German director Werner Schroeter has been making his idiosyncratic films since the late ’60s and has a following in Europe for his at times avant-garde approach to cinema. Obsessed with opera and operatic themes, he has often focused on the problems of female characters. His new film will doubtless please his loyal followers, but the uninitiated will be baffled by the lack of a coherent narrative and the apparent disdain with which the viewer is treated. This means that, outside a few Euro countries, screenings will be limited to festivals that like to program this kind of outre fare.
Produced by Paolo Branco, who specializes in this kind of strictly arthouse material, “Two” has no discernible narrative, but seems to be about twin sisters, played by Isabelle Huppert, who were separated at birth. With the action, such as it is, shifting back and forth between the Portuguese coast and Marseilles, the film’s main qualities are the pristine cinematography, by Elfi Mikesh, and the extracts from celebrated operatic arias that adorn the soundtrack.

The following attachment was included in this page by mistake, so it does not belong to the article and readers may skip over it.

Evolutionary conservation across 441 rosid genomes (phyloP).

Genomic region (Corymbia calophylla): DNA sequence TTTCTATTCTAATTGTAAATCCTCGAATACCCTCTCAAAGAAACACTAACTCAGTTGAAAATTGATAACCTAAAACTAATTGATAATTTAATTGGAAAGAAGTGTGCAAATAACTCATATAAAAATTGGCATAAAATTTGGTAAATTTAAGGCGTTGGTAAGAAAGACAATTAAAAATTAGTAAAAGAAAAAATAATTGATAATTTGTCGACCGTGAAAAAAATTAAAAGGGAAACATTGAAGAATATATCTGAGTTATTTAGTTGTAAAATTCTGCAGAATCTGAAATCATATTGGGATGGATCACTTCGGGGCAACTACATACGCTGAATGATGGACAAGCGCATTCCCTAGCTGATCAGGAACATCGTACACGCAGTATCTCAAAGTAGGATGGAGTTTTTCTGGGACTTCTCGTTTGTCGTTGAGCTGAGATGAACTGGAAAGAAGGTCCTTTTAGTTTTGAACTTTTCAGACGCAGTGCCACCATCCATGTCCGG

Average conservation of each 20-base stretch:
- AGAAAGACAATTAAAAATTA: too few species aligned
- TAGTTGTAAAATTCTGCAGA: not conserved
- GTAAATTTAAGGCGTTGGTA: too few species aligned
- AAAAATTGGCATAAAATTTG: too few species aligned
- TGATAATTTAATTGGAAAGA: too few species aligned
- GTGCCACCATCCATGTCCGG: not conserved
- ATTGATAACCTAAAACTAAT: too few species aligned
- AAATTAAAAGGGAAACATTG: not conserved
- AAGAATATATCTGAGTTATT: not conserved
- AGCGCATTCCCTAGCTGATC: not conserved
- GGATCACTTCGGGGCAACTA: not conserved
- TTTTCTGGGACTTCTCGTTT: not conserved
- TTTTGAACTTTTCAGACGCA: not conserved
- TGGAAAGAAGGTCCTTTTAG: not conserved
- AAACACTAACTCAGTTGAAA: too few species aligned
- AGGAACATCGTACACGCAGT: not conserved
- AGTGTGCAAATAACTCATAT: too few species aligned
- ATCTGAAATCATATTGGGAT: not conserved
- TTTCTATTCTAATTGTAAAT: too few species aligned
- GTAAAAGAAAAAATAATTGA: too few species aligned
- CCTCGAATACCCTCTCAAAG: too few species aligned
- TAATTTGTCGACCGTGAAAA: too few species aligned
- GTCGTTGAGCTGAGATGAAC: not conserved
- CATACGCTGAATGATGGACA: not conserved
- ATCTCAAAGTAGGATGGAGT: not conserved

However, on one viewing, it’s quite impossible to work out exactly what’s going on, since the film consists of a series of seemingly random sequences. One of the twins indulges in some mild lesbian action, another befriends a strange man (Jean-Francois Stevenin) who seems to live on the stage of an opera house, while there are various encounters throughout the film which fail to amount to anything much, including a debate over the performance Diana Dors gave in the British pic “Yield to the Night” (known as “Blonde Sinner” in the U.S.).
Given Schroeter’s cavalier approach to narrative, the actors are given little chance to create flesh and blood characters, but remain pawns used by Schroeter to play his increasingly tired cinematic games. Isabelle Huppert is rather unattractively photographed, and the only other thesp to register in any meaningful way is Bulle Ogier, who seems to be playing her mother.
A more structured narrative would have resulted in a more accessible film, but, then, it wouldn’t have been a Schroeter film. For the viewer who is not attuned to the director’s vision, “Two” will be a frustrating time-waster.